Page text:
Greater than 90% of newly diagnosed cases of male germ cell tumors (GCTs) will be cured by cisplatin based therapies. Although markers such as high serum levels of HCG and AFP identify patients at high risk for treatment failure, we sought to identify gene expression signatures that could more accurately predict outcome in patients with GCTs. Expression profiling was performed on a panel of 101 GCT specimens using Affymetrix U133A+B microarrays. Of these 101 tumors, there were 86 non-seminomatous GCTs, including 73 patients who had received chemotherapy and had follow up of sufficient length for outcome analysis. These patients were divided into two categories: a good outcome (sensitive) category consisting of those who had complete response and no evidence of disease for at least two years, and a poor outcome (resistant) category consisting of patients who died of disease. Prediction Analysis for Microarrays (PAM) was unable to separate tumors into good and poor prognosis groups based on gene expression when the entire panel of tumors was examined. Instead, we stratified tumors using an expression based classifier that we have recently developed into embryonal carcinomas (EC), teratomas (T), and Yolk Sac (YS) groups for outcome prediction. Choriocarcinoma samples were excluded since there were insufficient samples for outcome analysis. PAM was able to identify small sets of genes that accurately predicted outcome in each histologic subtype. For 31 EC tumors, PAM identified a set of 45 transcripts with a classification rate of 82%. PAM identified a set of 32 transcripts that correctly classified 80% of the 15 T samples, while there were 37 transcripts that correctly classified 86% of the 21 patients with YS tumors. Interestingly, several sensitive patients who were classified as resistant by the gene classifier had either metachronous tumors develop or had late relapse of their disease. The predictive gene sets showed significant overlap between EC and T, with a total of 6 transcripts in common. In contrast, there was no overlap in the YS predictive gene set and the gene sets for EC and T. Kaplan-Meier analysis revealed significant differences in the survival curves of the predicted good and poor outcome groups for all three tumor types. In summary, we have identified gene expression signatures which are able to predict with a high degree of accuracy patients with EC, T, or YS tumors who are likely to succumb to disease.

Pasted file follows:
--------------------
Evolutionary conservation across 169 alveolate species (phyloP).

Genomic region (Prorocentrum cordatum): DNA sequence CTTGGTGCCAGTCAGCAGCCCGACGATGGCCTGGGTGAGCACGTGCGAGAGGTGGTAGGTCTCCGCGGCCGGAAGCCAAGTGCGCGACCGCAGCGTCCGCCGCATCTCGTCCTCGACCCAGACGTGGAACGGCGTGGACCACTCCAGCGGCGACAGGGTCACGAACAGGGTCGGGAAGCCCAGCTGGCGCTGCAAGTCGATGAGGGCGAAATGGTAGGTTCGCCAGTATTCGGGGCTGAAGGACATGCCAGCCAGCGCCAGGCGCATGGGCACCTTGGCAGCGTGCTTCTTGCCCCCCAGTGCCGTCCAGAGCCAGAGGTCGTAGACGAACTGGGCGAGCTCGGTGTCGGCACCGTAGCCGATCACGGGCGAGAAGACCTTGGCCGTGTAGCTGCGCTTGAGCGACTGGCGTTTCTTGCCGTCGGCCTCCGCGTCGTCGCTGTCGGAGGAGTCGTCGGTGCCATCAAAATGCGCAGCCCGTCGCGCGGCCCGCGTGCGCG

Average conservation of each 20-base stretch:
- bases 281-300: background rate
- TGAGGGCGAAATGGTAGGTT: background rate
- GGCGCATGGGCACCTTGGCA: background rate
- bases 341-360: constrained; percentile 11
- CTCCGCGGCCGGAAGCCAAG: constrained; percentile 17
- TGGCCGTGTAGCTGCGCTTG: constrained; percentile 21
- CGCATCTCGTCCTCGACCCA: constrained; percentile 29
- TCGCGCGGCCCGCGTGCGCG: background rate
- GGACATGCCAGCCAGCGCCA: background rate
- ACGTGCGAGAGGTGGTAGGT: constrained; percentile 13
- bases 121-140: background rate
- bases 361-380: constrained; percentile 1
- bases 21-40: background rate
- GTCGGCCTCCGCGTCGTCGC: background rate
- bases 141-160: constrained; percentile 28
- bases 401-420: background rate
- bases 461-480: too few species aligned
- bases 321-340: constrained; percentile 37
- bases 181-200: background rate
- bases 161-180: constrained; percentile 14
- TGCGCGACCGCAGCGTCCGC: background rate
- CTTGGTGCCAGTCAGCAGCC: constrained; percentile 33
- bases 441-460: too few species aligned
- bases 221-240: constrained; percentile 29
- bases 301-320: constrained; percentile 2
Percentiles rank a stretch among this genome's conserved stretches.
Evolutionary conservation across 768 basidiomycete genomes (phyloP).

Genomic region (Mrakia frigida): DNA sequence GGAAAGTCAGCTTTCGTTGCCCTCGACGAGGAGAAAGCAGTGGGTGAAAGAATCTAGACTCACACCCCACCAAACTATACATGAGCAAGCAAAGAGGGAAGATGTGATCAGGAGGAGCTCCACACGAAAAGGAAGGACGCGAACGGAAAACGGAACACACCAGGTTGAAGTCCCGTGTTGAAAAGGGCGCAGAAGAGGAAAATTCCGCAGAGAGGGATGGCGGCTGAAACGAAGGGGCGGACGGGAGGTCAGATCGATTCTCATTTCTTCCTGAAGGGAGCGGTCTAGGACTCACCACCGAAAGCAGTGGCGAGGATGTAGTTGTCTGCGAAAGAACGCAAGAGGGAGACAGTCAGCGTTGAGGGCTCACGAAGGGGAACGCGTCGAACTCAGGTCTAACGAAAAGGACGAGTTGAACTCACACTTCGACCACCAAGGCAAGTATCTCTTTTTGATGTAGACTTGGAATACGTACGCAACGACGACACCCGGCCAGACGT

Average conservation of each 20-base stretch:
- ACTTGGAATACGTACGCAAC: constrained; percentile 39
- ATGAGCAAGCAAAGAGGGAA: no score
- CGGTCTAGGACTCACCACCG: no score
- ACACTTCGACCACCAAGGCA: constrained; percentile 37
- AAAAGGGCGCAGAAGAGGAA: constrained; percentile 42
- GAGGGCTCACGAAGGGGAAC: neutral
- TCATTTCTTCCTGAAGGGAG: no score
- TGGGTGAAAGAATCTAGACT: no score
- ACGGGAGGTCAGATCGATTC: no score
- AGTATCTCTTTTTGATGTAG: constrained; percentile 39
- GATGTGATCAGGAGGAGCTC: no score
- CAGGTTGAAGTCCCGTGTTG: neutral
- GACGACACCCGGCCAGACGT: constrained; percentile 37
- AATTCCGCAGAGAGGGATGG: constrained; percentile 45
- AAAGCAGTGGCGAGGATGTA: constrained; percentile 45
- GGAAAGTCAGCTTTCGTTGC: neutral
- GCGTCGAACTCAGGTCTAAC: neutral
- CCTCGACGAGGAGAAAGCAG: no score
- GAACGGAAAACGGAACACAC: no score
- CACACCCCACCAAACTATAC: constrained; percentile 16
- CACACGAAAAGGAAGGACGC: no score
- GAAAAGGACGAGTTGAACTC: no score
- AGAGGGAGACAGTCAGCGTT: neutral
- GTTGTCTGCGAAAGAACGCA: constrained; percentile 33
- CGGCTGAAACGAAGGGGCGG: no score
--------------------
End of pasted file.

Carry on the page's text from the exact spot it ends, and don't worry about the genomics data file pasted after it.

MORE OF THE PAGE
[Proc Amer Assoc Cancer Res, Volume 46, 2005]